Blockchain: What’s Trust Got To Do With It?

Blockchain- What’s Trust Got To Do With It? Image.jpg

By Michael T. McDonald

Given the enthusiasm and hype surrounding Blockchain, it may confusing for some to understand why every business and institution isn’t rushing to take it up. For instance, following its $700,000 budgeted investigation into the capabilities of Blockchain, the Australian Digitial Transformation Agency (DTA) this week admitted to a lessening of its enthusiasm for the technology being particularly effective in delivering governmental services. As Peter Alexander, CDO (Chief Digital Officer) at the DTA told the Senate Estimates hearing, “without standardisation and a lot more work, for every use of blockchain that you would consider today there is a better technology.

He went on to say, “Generally speaking when the government is engaging with someone, we want to have a trusted relationship with them.” Unfortunately, Blockchain is only good for “low trust engagement.”

Trust IS all its Cracked Up To Be

When you get beyond the overblown hype, the fact of the matter is, it is difficult to find any business or government use cases that don’t rely on trust. Computing solutions have, since their inception, been designed to answer this need; however, at some level (business and/or technical infrastructure) there is a trusted party (or parties) that facilitate transactions by providing:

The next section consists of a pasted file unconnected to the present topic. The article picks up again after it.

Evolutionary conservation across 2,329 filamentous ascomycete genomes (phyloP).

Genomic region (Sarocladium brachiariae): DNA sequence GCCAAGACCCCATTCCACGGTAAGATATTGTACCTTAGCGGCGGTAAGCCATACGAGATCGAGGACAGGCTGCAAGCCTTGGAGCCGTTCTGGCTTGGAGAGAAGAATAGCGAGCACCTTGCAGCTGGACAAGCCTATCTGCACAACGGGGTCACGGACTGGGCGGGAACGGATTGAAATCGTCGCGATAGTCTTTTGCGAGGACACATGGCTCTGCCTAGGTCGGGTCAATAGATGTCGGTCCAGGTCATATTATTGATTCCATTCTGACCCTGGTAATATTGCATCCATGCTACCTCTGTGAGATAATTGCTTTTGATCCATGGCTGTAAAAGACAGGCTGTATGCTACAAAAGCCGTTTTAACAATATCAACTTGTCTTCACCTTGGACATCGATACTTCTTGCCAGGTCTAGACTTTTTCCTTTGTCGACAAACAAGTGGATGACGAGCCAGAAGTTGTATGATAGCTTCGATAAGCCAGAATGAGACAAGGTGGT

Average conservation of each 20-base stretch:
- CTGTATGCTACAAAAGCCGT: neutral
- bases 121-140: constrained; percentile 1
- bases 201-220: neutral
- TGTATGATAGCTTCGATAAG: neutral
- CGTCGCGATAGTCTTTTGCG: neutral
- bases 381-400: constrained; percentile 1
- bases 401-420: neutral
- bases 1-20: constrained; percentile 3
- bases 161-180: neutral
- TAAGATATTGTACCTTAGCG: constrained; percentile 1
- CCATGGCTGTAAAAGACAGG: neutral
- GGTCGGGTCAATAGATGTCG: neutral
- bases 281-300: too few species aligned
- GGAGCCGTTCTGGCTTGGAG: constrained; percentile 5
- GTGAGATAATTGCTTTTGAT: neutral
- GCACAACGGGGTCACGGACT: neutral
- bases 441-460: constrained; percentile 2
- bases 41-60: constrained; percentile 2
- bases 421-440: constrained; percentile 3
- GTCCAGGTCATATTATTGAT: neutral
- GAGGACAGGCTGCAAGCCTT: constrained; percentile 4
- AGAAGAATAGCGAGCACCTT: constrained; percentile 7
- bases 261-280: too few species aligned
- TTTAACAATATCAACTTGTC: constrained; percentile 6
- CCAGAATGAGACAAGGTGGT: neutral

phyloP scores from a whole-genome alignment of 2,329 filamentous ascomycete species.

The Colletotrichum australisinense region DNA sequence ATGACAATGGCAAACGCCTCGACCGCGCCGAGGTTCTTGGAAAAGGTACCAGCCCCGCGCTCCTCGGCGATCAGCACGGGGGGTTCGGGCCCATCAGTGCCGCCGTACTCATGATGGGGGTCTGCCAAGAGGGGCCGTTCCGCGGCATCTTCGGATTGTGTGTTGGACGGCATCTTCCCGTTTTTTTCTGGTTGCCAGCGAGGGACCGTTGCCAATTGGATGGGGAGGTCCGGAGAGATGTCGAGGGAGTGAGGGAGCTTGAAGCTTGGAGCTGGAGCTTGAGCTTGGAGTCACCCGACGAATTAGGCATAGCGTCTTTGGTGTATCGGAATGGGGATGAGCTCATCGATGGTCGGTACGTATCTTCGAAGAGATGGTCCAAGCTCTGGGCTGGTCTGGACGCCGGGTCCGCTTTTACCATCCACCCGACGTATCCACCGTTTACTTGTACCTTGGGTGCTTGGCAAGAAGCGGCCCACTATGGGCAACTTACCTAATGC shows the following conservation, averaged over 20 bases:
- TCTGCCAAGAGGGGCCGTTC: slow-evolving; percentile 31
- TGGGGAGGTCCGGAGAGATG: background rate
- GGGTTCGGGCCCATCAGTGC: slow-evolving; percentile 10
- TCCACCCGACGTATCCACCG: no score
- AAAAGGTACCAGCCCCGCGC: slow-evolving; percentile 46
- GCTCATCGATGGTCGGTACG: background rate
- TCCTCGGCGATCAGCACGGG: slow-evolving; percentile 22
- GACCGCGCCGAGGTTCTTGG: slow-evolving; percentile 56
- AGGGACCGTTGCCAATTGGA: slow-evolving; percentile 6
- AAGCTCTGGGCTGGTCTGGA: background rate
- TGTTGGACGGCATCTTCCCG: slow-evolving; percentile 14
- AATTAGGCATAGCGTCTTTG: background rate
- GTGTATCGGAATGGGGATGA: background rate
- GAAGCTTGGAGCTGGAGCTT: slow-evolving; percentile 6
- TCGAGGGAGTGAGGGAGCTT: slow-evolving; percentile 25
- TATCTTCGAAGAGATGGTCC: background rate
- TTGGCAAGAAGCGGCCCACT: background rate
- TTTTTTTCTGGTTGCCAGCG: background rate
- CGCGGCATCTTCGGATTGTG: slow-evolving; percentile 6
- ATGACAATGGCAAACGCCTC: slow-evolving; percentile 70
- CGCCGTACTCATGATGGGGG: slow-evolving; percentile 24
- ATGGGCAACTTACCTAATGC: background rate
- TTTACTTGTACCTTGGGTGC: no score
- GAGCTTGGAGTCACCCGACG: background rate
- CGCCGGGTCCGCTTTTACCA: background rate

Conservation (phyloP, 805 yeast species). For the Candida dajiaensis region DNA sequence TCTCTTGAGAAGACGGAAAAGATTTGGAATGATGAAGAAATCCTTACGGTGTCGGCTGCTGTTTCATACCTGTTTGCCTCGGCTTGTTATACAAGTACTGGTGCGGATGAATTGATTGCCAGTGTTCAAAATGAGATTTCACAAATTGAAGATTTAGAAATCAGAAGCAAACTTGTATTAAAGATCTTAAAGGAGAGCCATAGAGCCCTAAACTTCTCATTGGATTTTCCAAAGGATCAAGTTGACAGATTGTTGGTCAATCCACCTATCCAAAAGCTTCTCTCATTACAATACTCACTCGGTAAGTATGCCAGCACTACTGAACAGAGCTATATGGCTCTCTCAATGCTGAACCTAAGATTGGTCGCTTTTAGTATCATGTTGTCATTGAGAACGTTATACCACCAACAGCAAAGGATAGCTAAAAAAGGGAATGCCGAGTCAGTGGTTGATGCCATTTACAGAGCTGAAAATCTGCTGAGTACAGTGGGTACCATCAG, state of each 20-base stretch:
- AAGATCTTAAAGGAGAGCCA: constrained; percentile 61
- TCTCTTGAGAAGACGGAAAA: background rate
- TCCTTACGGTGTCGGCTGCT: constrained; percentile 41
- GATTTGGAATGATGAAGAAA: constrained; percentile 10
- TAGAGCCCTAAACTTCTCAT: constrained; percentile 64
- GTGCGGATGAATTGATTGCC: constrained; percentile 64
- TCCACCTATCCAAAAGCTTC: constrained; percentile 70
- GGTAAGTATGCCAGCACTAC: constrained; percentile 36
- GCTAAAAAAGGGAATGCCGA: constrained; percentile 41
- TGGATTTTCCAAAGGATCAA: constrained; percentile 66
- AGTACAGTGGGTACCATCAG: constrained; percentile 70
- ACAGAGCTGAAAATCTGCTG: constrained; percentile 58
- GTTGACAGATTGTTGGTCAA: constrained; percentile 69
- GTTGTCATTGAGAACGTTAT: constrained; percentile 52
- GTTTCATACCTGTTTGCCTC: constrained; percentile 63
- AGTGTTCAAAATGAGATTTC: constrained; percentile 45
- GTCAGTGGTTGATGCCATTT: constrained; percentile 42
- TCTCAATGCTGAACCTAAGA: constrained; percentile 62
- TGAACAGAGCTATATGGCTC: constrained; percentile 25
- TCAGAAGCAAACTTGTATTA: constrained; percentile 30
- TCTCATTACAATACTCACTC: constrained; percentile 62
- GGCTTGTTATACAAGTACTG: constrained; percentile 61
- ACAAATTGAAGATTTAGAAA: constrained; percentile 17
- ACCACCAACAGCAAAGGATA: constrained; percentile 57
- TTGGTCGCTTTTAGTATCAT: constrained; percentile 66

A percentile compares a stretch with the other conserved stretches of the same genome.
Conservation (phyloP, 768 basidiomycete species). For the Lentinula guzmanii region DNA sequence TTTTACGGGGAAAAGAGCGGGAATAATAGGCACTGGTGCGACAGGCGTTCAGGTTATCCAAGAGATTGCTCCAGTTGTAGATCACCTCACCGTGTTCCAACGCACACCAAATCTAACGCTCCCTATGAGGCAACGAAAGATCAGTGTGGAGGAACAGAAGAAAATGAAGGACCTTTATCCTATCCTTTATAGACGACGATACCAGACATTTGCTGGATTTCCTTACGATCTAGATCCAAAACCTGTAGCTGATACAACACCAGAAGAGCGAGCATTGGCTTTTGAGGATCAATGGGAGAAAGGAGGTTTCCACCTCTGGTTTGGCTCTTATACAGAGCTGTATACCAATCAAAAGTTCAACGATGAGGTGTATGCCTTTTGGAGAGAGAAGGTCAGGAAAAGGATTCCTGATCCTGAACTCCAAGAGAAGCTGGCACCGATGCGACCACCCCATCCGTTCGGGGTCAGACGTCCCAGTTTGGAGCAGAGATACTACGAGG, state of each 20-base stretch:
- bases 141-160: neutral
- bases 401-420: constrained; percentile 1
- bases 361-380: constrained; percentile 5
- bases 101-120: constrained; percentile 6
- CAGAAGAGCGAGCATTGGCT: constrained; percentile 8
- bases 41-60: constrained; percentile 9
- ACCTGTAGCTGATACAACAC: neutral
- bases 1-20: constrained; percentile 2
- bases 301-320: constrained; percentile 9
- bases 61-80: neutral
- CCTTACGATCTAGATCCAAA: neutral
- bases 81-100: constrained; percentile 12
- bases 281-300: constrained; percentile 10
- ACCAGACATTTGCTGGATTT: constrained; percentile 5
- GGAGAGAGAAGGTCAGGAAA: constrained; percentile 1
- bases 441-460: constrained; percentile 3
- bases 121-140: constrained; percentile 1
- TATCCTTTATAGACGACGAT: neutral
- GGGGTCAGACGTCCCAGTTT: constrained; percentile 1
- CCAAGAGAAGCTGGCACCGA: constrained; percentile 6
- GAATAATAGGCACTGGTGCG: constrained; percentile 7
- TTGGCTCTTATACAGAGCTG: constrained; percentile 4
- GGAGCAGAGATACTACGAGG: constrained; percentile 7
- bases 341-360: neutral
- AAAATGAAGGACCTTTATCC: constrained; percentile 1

1. Authentication of Transactors - Verifying and “vouching” for who is party to the transaction;

  2. The marketplace - So buyers and sellers can find each other;

  3. The Trading Floor - So transaction details can be viewed by all parties; 

  4. The Transaction - Changing the state of the parties to reflect the Transaction e.g. transferring money – one account balance goes up, the other down;

  5. Transaction Verification - All parties confirm/agree the completed state of the transaction is correct (i.e. The account of party ‘A’ went down by $100 and the account of party ‘B’ went up by $100);

  6. Arbitration - What happens when any of the parties do not believe the transaction met the conditions agreed to due to issues such as fraud, faulty goods, non-delivery, incorrect delivery, etc.

These provision points are essential for doing the vast majority of business, be that in commercial/government (private/public sector) marketplaces/ecosystems.

Who Do You Trust?

The touted value of Blockchain is the ability to do transactions in a “trust-less” marketplace i.e. removing the need for an intermediary, trusted parties. The premise being that, by using a distributed ledger built by using marketplace/network trusted/verified transactions, any participant can ‘do business’ using an anonymous (but known/dedicated) identity. They are able to do this because they can determine what the ‘truth is’ by creating their own ledger, using this trusted network transactions independently.

So in relation to the provision points noted above, what this means is:

  1. Authentication of Transactors - Blockchain authenticates an ID. It does not vouch for who the party is;

  2. The marketplace - This only works if you use the same blockchain network;